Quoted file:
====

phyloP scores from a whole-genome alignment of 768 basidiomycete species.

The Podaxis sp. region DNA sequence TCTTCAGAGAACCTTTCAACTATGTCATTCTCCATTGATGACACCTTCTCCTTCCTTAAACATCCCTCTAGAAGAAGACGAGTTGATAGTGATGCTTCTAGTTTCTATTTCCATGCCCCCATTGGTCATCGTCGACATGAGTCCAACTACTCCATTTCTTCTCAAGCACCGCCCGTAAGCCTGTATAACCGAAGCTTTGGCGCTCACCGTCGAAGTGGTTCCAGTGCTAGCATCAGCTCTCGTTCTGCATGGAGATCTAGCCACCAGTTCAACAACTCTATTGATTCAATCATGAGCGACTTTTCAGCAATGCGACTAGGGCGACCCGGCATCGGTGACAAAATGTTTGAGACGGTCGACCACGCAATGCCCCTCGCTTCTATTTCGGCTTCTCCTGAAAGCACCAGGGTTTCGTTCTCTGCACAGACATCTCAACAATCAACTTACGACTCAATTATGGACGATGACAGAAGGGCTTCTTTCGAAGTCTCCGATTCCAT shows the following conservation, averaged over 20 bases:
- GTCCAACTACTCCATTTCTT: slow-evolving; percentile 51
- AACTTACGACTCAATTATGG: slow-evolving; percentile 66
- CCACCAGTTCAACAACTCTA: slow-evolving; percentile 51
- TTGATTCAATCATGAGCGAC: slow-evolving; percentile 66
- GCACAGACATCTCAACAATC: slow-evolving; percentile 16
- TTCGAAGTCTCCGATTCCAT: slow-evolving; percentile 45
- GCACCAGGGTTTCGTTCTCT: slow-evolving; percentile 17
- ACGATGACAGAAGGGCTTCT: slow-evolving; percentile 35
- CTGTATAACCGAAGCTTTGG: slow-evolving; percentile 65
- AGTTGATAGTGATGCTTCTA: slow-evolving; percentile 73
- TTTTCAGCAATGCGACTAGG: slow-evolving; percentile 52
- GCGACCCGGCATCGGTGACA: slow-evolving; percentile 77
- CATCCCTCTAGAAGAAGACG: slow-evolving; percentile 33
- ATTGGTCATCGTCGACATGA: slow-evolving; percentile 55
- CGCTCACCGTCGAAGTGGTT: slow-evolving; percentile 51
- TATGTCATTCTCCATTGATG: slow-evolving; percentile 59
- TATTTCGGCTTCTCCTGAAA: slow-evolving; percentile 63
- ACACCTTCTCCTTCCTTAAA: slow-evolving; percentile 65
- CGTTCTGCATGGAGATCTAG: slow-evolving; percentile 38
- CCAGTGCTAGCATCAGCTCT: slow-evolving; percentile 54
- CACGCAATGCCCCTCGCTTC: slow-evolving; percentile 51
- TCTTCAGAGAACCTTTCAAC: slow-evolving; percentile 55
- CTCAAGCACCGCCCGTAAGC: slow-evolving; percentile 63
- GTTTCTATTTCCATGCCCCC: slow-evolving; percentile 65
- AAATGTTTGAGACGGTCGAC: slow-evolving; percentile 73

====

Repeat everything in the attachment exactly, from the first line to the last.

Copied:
phyloP scores from a whole-genome alignment of 768 basidiomycete species.

The Podaxis sp. region DNA sequence TCTTCAGAGAACCTTTCAACTATGTCATTCTCCATTGATGACACCTTCTCCTTCCTTAAACATCCCTCTAGAAGAAGACGAGTTGATAGTGATGCTTCTAGTTTCTATTTCCATGCCCCCATTGGTCATCGTCGACATGAGTCCAACTACTCCATTTCTTCTCAAGCACCGCCCGTAAGCCTGTATAACCGAAGCTTTGGCGCTCACCGTCGAAGTGGTTCCAGTGCTAGCATCAGCTCTCGTTCTGCATGGAGATCTAGCCACCAGTTCAACAACTCTATTGATTCAATCATGAGCGACTTTTCAGCAATGCGACTAGGGCGACCCGGCATCGGTGACAAAATGTTTGAGACGGTCGACCACGCAATGCCCCTCGCTTCTATTTCGGCTTCTCCTGAAAGCACCAGGGTTTCGTTCTCTGCACAGACATCTCAACAATCAACTTACGACTCAATTATGGACGATGACAGAAGGGCTTCTTTCGAAGTCTCCGATTCCAT shows the following conservation, averaged over 20 bases:
- GTCCAACTACTCCATTTCTT: slow-evolving; percentile 51
- AACTTACGACTCAATTATGG: slow-evolving; percentile 66
- CCACCAGTTCAACAACTCTA: slow-evolving; percentile 51
- TTGATTCAATCATGAGCGAC: slow-evolving; percentile 66
- GCACAGACATCTCAACAATC: slow-evolving; percentile 16
- TTCGAAGTCTCCGATTCCAT: slow-evolving; percentile 45
- GCACCAGGGTTTCGTTCTCT: slow-evolving; percentile 17
- ACGATGACAGAAGGGCTTCT: slow-evolving; percentile 35
- CTGTATAACCGAAGCTTTGG: slow-evolving; percentile 65
- AGTTGATAGTGATGCTTCTA: slow-evolving; percentile 73
- TTTTCAGCAATGCGACTAGG: slow-evolving; percentile 52
- GCGACCCGGCATCGGTGACA: slow-evolving; percentile 77
- CATCCCTCTAGAAGAAGACG: slow-evolving; percentile 33
- ATTGGTCATCGTCGACATGA: slow-evolving; percentile 55
- CGCTCACCGTCGAAGTGGTT: slow-evolving; percentile 51
- TATGTCATTCTCCATTGATG: slow-evolving; percentile 59
- TATTTCGGCTTCTCCTGAAA: slow-evolving; percentile 63
- ACACCTTCTCCTTCCTTAAA: slow-evolving; percentile 65
- CGTTCTGCATGGAGATCTAG: slow-evolving; percentile 38
- CCAGTGCTAGCATCAGCTCT: slow-evolving; percentile 54
- CACGCAATGCCCCTCGCTTC: slow-evolving; percentile 51
- TCTTCAGAGAACCTTTCAAC: slow-evolving; percentile 55
- CTCAAGCACCGCCCGTAAGC: slow-evolving; percentile 63
- GTTTCTATTTCCATGCCCCC: slow-evolving; percentile 65
- AAATGTTTGAGACGGTCGAC: slow-evolving; percentile 73